The Exchange also believes that it is consistent with the Act for ROTs and Specialists to utilize FBMS notwithstanding the fact that it designed FBMS for use by Floor Brokers, and to do so subject to the same general conditions, requirements, and exceptions which apply presently to Floor Brokers. The Exchange initially designed FBMS for use by Floor Brokers because the Exchange sought to establish an electronic audit trail mechanism for Floor Brokers, in particular; however, the Exchange never intended to specifically exclude ROTs and Specialists from FBMS and it perceives no policy basis for doing so now. Moreover, to the extent that the Exchange proposes to make FBMS available to all Floor participants, it perceives no basis for doing so on anything but the same terms. That is, the Exchange anticipates no unique risks associated with the use of FBMS by ROTs and Specialists, and it believes that the exceptions to FBMS that exist in Rule 1000(f) are each applicable to ROTs and Specialists. That said, the Exchange proposes minor alterations to the Rules that presently govern the use of FBMS by Floor Brokers to, among other things, account for the fact that ROTs and Specialists negotiate orders on the Floor on their own behalf and do not represent orders on the Floor on behalf of others.

    Similarly, the Exchange believes that it is consistent with the Act to extend the availability of the Snapshot functionality of FBMS to ROTs and Specialists. The Exchange's rationale for providing Snapshot to Floor Brokers is equally applicable to ROTs and Specialists. ROTs and Specialists are subject to the same risk as are Floor Brokers when trading in open outcry on the Exchange Floor. This risk, which arises from the manual processes inherent in Floor-based trading, is that the Exchange's Trading System will reject a trade due to a change in market conditions that occurs between the time when the parties negotiate a lawful and valid trade on the Floor, enter the trade information into FBMS, and submit it to the Trading System. The use of Snapshot by ROTs and Specialists will promote just and equitable principles of trade and serve the interests of investors and the public by mitigating this risk and by increasing the likelihood that ROTs and Specialists will be able to Start Printed Page 25729execute their orders and do so in line with their expectations and needs. Again, the Exchange perceives no unique risks or concerns associated with the use of Snapshot by ROTs or Specialists that would necessitate proposing any special changes to or restrictions on their use of the Snapshot functionality.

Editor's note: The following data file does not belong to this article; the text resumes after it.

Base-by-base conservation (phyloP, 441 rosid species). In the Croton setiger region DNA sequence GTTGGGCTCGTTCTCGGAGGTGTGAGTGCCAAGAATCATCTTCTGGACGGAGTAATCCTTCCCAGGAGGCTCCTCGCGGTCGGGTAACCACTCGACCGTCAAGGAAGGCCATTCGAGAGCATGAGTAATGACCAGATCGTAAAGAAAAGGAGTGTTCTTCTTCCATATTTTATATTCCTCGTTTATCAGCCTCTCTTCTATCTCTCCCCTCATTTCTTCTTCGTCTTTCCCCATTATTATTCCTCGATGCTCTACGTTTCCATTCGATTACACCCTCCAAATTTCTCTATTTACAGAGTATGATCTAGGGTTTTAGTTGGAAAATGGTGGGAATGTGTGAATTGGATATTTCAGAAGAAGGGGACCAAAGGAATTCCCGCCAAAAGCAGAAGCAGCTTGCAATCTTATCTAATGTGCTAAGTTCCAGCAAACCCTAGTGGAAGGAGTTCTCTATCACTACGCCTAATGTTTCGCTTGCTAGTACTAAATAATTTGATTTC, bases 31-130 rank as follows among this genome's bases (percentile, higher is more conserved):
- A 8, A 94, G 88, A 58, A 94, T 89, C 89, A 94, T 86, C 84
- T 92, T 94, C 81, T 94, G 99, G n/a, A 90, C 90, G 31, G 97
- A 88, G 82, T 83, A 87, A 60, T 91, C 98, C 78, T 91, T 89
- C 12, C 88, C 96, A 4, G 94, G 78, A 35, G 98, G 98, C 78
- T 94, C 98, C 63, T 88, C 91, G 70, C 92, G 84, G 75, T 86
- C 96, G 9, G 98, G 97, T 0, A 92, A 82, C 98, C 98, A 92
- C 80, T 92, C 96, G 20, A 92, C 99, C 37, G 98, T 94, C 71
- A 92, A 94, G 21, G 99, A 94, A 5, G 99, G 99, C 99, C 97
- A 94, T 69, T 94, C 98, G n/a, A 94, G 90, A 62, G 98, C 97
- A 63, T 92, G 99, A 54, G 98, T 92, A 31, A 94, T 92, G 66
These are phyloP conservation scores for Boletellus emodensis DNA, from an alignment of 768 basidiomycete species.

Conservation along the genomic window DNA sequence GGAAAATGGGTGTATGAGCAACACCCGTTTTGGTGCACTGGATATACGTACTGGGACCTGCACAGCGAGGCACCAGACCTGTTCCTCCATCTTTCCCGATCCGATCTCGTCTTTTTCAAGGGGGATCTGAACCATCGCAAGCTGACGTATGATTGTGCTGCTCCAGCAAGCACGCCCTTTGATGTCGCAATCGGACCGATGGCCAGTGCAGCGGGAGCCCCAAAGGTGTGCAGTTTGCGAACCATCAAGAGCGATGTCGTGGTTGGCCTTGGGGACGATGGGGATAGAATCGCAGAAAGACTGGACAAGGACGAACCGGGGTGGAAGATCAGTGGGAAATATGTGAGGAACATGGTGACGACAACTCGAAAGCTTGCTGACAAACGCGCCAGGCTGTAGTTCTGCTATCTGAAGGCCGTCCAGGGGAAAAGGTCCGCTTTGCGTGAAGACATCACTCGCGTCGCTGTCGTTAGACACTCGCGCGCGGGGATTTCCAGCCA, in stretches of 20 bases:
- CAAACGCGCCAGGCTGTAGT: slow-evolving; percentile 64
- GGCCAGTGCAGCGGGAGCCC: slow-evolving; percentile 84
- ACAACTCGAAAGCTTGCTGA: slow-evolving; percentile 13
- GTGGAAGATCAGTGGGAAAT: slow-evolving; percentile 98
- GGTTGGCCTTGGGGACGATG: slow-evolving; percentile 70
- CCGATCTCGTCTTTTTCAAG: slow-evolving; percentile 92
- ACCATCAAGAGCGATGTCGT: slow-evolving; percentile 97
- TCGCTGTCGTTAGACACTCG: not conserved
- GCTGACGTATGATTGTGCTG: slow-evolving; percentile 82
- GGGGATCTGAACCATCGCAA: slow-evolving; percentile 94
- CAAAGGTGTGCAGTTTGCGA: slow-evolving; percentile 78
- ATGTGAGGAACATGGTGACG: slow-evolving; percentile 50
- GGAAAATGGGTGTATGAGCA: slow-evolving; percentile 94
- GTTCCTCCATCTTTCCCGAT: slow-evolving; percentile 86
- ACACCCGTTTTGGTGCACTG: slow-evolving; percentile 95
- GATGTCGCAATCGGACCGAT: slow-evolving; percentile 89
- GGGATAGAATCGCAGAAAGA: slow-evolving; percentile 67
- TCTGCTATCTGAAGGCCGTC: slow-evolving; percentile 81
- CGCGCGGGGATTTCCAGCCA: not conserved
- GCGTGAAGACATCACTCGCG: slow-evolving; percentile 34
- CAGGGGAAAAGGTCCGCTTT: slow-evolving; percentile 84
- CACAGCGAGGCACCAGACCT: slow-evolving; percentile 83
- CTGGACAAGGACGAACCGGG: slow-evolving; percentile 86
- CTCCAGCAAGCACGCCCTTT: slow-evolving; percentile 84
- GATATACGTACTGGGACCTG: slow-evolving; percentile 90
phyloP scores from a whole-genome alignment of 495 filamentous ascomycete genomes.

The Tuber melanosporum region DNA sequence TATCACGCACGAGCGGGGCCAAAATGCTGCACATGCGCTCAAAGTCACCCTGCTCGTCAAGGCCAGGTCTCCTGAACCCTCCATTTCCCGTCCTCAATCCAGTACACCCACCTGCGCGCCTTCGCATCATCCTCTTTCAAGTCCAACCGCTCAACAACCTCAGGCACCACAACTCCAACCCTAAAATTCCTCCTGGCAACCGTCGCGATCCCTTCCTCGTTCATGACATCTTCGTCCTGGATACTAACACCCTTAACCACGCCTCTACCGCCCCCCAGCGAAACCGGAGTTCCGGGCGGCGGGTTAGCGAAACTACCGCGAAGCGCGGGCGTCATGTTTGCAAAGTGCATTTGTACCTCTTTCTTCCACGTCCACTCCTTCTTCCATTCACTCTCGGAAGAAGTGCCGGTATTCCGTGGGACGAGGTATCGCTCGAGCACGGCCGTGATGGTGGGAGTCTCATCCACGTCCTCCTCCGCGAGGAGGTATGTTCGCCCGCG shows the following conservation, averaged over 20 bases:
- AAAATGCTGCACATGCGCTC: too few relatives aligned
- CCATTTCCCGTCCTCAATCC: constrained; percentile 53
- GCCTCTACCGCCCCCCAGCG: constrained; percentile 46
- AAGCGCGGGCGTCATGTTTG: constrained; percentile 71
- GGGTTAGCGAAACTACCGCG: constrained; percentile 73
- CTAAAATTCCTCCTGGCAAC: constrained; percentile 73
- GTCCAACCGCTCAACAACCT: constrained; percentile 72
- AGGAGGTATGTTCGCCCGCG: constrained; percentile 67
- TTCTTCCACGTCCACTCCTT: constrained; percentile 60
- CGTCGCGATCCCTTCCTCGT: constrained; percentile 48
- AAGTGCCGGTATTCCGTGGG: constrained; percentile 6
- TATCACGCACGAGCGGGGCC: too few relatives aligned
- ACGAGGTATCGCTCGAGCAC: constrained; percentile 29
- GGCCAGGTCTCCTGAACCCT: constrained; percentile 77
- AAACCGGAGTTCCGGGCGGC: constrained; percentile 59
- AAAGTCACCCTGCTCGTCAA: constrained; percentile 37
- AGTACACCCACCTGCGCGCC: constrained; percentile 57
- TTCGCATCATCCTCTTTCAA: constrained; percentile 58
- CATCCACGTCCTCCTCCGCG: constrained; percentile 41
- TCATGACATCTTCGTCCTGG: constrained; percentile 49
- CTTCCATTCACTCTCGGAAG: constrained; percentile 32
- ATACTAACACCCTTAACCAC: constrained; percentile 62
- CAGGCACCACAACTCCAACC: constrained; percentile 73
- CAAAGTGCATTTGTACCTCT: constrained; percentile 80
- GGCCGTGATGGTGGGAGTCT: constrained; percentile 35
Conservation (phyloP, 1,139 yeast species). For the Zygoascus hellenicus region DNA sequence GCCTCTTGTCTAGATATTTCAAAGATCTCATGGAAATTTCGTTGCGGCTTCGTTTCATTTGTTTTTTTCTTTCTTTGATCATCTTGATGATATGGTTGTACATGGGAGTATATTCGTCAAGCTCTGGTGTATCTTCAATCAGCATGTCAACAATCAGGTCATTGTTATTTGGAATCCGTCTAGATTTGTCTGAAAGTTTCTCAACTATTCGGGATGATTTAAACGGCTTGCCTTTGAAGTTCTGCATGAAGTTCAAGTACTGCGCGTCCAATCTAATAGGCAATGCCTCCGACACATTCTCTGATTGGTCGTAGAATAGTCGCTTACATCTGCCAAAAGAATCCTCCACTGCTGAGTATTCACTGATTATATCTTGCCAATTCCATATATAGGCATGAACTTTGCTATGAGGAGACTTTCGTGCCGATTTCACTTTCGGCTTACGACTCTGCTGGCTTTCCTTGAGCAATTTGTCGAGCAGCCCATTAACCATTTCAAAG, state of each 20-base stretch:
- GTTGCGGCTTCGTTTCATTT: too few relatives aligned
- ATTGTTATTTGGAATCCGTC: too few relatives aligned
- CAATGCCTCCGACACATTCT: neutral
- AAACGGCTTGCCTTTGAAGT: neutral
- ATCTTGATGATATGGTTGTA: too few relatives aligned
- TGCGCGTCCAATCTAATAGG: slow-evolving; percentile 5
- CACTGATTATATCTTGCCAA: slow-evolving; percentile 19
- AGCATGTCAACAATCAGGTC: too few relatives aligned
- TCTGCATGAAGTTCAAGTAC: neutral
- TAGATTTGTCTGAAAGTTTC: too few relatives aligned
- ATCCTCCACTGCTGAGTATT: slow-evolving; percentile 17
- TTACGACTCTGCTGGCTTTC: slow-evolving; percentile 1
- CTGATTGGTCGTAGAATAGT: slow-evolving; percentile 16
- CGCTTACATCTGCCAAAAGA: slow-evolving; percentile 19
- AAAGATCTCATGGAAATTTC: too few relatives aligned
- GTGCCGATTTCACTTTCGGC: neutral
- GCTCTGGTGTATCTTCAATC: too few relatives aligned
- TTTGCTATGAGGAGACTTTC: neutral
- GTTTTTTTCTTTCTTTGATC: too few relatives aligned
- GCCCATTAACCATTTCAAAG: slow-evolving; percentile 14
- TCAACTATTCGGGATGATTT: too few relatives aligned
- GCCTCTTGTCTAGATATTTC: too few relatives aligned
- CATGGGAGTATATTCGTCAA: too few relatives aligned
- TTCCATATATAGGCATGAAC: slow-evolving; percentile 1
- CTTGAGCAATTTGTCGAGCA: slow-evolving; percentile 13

B. Self-Regulatory Organization's Statement on Burden on Competition

    The Exchange does not believe that the proposed rule change will impose any burden on competition not necessary or appropriate in furtherance of the purposes of the Act.

    The Exchange's proposal to extend FBMS to ROTs and Specialists is intended to modernize and otherwise improve the Exchange's internal order entry process; it is neither intended nor expected to materially affect the competitive position of the Exchange vis-a-vis other exchanges. If anything, this proposal would improve the options floor trading environment for ROTs and Specialists, thereby making the Exchange a more attractive venue for floor trading.